US burger boom opens beef door for NZ
New Zealand farmers would be wise to increase cattle numbers the next four years to supply a United States market critically short of lean beef, says the first Kiwi to be accepted into the US Meat Industry Hall of Fame.
California-based Steve Kay, whose family farmed at Duvauchelle Bay in Banks Peninsula for 107 years, has watched as prices have reached "unprecedented" levels for lean manufactured 90CL beef.
He said Kiwi farmers should grow their herds and reflect on conditions unlikely to assist a market short of beef in the expanding hamburger trade.
"We will have a shortage of beef the next three to four years and my message to New Zealand farmers is to take advantage of it when you can."
The shortage could have a significant impact on New Zealand beef production, he said.
"The US market, especially for lean manufacturing 90CL beef, is in critically short supply and the reason is because we have had a hamburger boom the last 10 years.
''The ubiquitous hamburger has been founded by the traditional [companies] of McDonalds, Burger King and Wendy's, but they have been competing with upstart burger chains like Smashburgers and Five Guys and they are all scrambling for raw material and the result is imports and exports are at record levels."
Kay, 65, has written and published the Cattle Buyers Weekly since it began in 1987 and writes for many US publications as well as analysing beef markets in monthly columns to the US, Canada and Australia. The Christchurch-trained journalist is in contact with major meat companies in North and South America and economists around the world and attends the speaker circuit as a "detached observer" of the US beef market.
He was left "humbled" as one of six newcomers added to the Hall of Fame last month at a ceremony attended by major players in the US$80 billion beef industry.
Kay said much of the US-bound manufacturing beef was supplied in New Zealand by the dairy industry and there was room for more beef production.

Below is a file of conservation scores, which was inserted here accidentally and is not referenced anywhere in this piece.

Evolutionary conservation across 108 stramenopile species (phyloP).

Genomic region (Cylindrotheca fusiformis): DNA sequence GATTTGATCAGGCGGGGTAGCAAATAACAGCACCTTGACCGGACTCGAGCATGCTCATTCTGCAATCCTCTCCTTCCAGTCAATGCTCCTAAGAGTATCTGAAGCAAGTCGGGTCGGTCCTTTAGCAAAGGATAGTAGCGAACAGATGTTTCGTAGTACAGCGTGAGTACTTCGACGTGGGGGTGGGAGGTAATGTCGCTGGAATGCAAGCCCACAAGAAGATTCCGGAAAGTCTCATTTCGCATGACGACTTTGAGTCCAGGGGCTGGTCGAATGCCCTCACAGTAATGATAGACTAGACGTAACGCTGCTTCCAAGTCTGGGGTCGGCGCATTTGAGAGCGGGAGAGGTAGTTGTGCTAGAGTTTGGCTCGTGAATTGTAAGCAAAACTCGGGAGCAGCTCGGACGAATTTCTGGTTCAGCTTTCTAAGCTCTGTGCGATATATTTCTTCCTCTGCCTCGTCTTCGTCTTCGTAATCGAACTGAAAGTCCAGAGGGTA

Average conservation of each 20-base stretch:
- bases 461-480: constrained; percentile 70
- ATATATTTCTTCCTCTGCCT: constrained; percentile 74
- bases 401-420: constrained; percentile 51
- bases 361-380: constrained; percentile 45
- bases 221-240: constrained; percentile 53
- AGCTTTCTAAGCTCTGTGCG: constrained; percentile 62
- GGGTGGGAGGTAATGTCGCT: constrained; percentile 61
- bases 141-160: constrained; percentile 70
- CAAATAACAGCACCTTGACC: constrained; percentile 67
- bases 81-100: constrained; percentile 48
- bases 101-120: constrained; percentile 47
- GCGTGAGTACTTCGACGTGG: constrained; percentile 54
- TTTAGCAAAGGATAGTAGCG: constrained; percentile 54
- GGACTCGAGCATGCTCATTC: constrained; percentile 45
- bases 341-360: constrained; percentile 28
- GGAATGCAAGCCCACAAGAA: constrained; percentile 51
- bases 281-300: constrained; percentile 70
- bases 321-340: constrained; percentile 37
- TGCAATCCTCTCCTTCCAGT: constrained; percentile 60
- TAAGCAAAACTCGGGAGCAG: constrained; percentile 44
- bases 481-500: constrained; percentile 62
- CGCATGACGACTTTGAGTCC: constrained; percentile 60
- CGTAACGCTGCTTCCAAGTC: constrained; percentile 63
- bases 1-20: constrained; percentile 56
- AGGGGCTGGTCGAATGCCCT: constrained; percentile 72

"Increase your production of beef because we desperately need beef in the US. In per capita terms we are almost at an all-time low." Compounding the shortage was that the US remained a major exporter and Australian imports into the country were down from drought, with drought also over much of New Zealand last year.
Prices for 90CL beef were US$220 per hundredweight at the start of the year and last month broke US$300, while grain-fed beef was also at record levels. The price acceleration in the last year has been the largest recorded in the US.
Kay said the fast growth was because a tipping point had been reached in supply and demand, with dairy cattle in decline the last 14 years from a national herd of 105 million to 87m. Rolling droughts over most of these years had hit cattle numbers hard, with beef supplies reaching their "tipping point" earlier this year.
"Demand was unusually strong because the US economy has been stronger than expected starting this year leading into the traditional grilling season and meant supply and demand for that product has got distorted." That explained why wholesale beef prices were up 14 per cent even though domestic beef production was down only 6.4 per cent. Large beef cow slaughter last year was now down 14 per cent to 15 per cent and dairy cow slaughter was "up a tad".
In the strong dairying state of California, milk prices were at good levels and culling rates were normal and unlikely to increase that much because corn prices were expected to keep coming down.
About 40 per cent of the corn crop was used for government- directed ethanol production, but that was now back and the latest prediction was for a record corn crop of 14.2 billion bushels. Over the past six to nine weeks the corn price has gone from $4.50 to $3.50 a bushel, which had saved the US dairy industry.
With little culling in dairy herds the shortage of beef could extend to three to four years, with China contributing to demand.
New Zealand bull beef was prized for jerky and other production and the overall beef reputation for quality and food safety was high.
Imported 90CL beef was often mixed with fatty beef for a US market more open to overseas products.
Kay attended the post graduate journalism course at the old University of Canterbury site in the central city before working with typewriters and carbon copy at the Hawke's Bay Herald Tribune and travelling to London in 1978 to write for Farmers Weekly.
He cut his teeth following the meat trade and agricultural policy in Europe for the UK weekly then went to the US to form the Cattle Buyers Weekly, a 3000-word analysis of livestock markets, focusing on beef.